December 26th, 2019

Case-Head Separation — How to Detect Potential Problems

cartridge case separation

We are re-publishing this article at the request of Forum members who found the information very valuable. If you haven’t read this Safety Tip before, take a moment to learn how you can inspect your fired brass to determine if there may be a potential for case separation. A case separation can be dangerous, potentially causing serious injury.

cartridge case separationOn the respected Riflemans’ Journal blog there was an excellent article about Cartridge Case-Head Separation. In this important article, Journal Editor GS Arizona examined the causes of this serious problem and explained the ways you can inspect your brass to minimize the risk of a case-head separation. As cases get fired multiple times and then resized during reloading, the cases can stretch. Typically, there is a point in the lower section of the case where the case-walls thin out. This is your “danger zone” and you need to watch for tell-tale signs of weakening.

The photo below shows a case sectioned so that you can see where the case wall becomes thinner near the web. You can see a little arrow into the soot inside the case pointing to the thinned area. This case hadn’t split yet, but it most likely would do so after one or two more firings.

cartridge case separation

Paper Clip Hack for Detecting Problems
The article provided a great, easy tip for detecting potential problems. You can use a bent paper clip to detect potential case wall problems. Slide the paper clip inside your case to check for thin spots. GS Arizona explains: “This simple little tool (bent paper clip) will let you check the inside of cases before you reload them. The thin spot will be immediately apparent as you run the clip up the inside of the case. If you’re seeing a shiny line on the outside and the clip is really hitting a thin spot inside, it’s time to retire the case. If you do this every time you reload, on at least 15% of your cases, you’ll develop a good feel for what the thin spot feels like and how it gets worse as the case is reloaded more times. And if you’re loading the night before a match and feel pressured for time — don’t skip this step!”

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December 26th, 2019

For Smoother Bullet Seating — The Dry Lube Option

Forster original caseneck case neck brass dry mica lube lubricator system

If you want smoother bullet seating, inside neck lube can help. Forum member Ackleyman II likes to add a little Mica powder inside his case necks before seating bullets. This is easily done with the Forster three-brush neck lube kit. Ackleyman tells us: “Many loads that I have will not shoot well with a dry neck compared to a neck that is cleaned and lubed with this [Forster Dry Lubricator] — the best $15 you have ever spent.”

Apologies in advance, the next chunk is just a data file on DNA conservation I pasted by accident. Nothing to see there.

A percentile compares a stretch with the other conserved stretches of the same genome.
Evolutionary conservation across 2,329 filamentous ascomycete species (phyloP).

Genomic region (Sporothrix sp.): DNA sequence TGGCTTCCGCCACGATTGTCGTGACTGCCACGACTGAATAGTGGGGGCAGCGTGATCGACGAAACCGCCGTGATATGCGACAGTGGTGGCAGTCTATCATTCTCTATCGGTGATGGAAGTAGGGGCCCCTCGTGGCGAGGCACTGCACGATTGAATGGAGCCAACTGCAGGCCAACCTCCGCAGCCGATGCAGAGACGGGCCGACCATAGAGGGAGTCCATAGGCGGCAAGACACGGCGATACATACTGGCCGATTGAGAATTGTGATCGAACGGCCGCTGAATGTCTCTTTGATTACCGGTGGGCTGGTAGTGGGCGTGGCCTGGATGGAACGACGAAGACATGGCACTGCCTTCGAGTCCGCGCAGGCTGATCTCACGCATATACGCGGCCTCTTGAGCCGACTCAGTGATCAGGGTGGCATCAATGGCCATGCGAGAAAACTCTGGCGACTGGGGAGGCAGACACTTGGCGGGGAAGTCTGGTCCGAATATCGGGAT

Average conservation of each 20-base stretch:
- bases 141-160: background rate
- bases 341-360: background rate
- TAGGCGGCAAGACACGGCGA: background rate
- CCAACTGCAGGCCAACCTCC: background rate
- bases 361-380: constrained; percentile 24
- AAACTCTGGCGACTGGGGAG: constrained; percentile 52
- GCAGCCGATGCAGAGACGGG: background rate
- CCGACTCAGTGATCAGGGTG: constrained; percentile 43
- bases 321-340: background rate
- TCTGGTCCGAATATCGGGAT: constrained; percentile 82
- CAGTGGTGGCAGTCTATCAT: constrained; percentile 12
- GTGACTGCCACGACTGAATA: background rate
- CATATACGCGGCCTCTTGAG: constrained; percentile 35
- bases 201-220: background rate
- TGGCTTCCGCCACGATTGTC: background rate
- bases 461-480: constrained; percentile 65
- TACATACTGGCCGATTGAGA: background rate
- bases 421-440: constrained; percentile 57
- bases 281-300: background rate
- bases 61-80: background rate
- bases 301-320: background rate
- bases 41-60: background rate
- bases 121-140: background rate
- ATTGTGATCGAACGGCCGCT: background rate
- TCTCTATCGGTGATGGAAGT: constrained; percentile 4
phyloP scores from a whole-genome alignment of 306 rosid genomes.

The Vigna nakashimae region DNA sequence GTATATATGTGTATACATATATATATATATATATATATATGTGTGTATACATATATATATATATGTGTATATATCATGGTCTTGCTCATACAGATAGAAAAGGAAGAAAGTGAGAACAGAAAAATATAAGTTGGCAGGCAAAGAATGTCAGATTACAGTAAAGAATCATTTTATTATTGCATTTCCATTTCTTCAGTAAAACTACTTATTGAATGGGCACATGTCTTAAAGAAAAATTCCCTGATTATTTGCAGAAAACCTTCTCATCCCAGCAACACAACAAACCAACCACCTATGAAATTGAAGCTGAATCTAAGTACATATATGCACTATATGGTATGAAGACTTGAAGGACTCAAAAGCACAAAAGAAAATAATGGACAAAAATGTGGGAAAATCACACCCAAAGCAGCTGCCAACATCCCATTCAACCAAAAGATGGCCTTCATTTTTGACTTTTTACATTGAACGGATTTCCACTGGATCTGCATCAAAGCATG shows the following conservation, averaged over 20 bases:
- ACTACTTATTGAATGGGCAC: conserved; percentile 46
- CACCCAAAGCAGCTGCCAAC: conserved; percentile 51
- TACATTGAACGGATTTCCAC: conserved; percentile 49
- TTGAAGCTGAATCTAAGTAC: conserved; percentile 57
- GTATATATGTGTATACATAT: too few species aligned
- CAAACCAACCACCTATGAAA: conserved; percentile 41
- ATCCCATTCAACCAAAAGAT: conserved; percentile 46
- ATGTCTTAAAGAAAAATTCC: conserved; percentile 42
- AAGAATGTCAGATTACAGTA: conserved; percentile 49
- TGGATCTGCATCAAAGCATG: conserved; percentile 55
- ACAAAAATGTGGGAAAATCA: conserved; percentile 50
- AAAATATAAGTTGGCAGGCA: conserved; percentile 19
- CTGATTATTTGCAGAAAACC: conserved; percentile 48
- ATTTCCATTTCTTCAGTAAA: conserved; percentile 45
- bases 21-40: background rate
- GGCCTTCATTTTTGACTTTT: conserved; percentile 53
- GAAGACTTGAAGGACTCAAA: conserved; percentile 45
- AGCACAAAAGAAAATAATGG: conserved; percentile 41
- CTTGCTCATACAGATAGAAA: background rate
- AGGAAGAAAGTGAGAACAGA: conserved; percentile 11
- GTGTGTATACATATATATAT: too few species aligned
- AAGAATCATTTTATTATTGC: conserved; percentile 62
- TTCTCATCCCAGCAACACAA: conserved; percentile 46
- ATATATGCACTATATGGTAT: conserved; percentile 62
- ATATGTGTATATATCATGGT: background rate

The Forster Case Neck Lubricator features three brushes attached to a tough, impact-resistant case with holes for bench mounting. The brushes accommodate all calibers from 22 to 35 caliber. The kit includes enough “motor mica” to process 2000 to 3000 cases and has a cover to keep dust and grit from contaminating the mica. By moving the case neck up and down on the correct mica-covered brush, the neck can be cleaned and lubricated at the same time.

Function: Lubricate case necks for easier resizing
Contents: Kit with base, lid, and three nylon brushes
Lubricant: Includes 1/10 oz. of Motor Mica, enough to process 2000-3000 cases

Neck Lubrication After Ultrasonic Cleaning
If you wet-tumble your cases with stainless media and solvents or ultrasonically clean your brass, you may find that the inside of the case necks get too “squeaky clean”. The inside surface of the neck looses lubricity. In this situation, applying a dry lube can definitely be beneficial. CLICK HERE to see story about ultrasonic cleaning.

Ultrasonic Brass Cleaning

ultrasonic brass cleaning neck lubricant moly dry lube

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December 26th, 2019

Make Your Own Ammo Caddy for Under Ten Bucks

Flex Arm Flexible Port Level gooseneck Ammo Block caddy

Whether you should from the bench, or from prone, it’s great to have your cartridges in a convenient, easy-to-reach position. This article explains how you can build your own height-adjustable ammo caddy for under ten bucks. Credit Martin Tardif for this great Do-It-Yourself (DIY) project. Martin’s flex-arm caddy design works great for F-Open competitors as well as anyone who shoots with a pedestal front rest, either on the ground or from a bench. The ammo caddy attaches, via a flexible arm, to your front rest. The flexy arm allows you to position your ammunition close to your rifle’s feeding port. That makes it easy to grab cartridges and load them into the chamber without shifting your shooting position.

Kudos to Martin Tardif for his clever use of inexpensive materials. The total cost of the whole project, according to Martin, was just $8.00!

Martin Explains How to Build the Ammo Caddy
Here are some pics of my DIY P.L.A.B. (Port Level Ammo Block). I cannibalized the goose neck from a Craftsman bendy-style utility light and bought a 3.5″x 1″ Acetal disk on eBay. I then drilled out the disk to accept twenty .284 Winchester rounds and screwed the disk to the bendy arm. The arm, by itself, wasn’t sturdy enough to support my fully loaded ammo block, so I inserted a 1/8″-diameter steel rod cut to length into the arm before I screwed it to the disk. On this Bald Eagle rest, I wasn’t using the windage adjustment cable. That allowed me to secure the bottom end of the arm to the unused 5/16″ x 18 bolt hole for the cable. [Editor’s Note: For other pedestal rest types/brands you may need to drill a hole for the base of the flexy arm.]

Flex Arm Flexible Port Level gooseneck Ammo Block caddy

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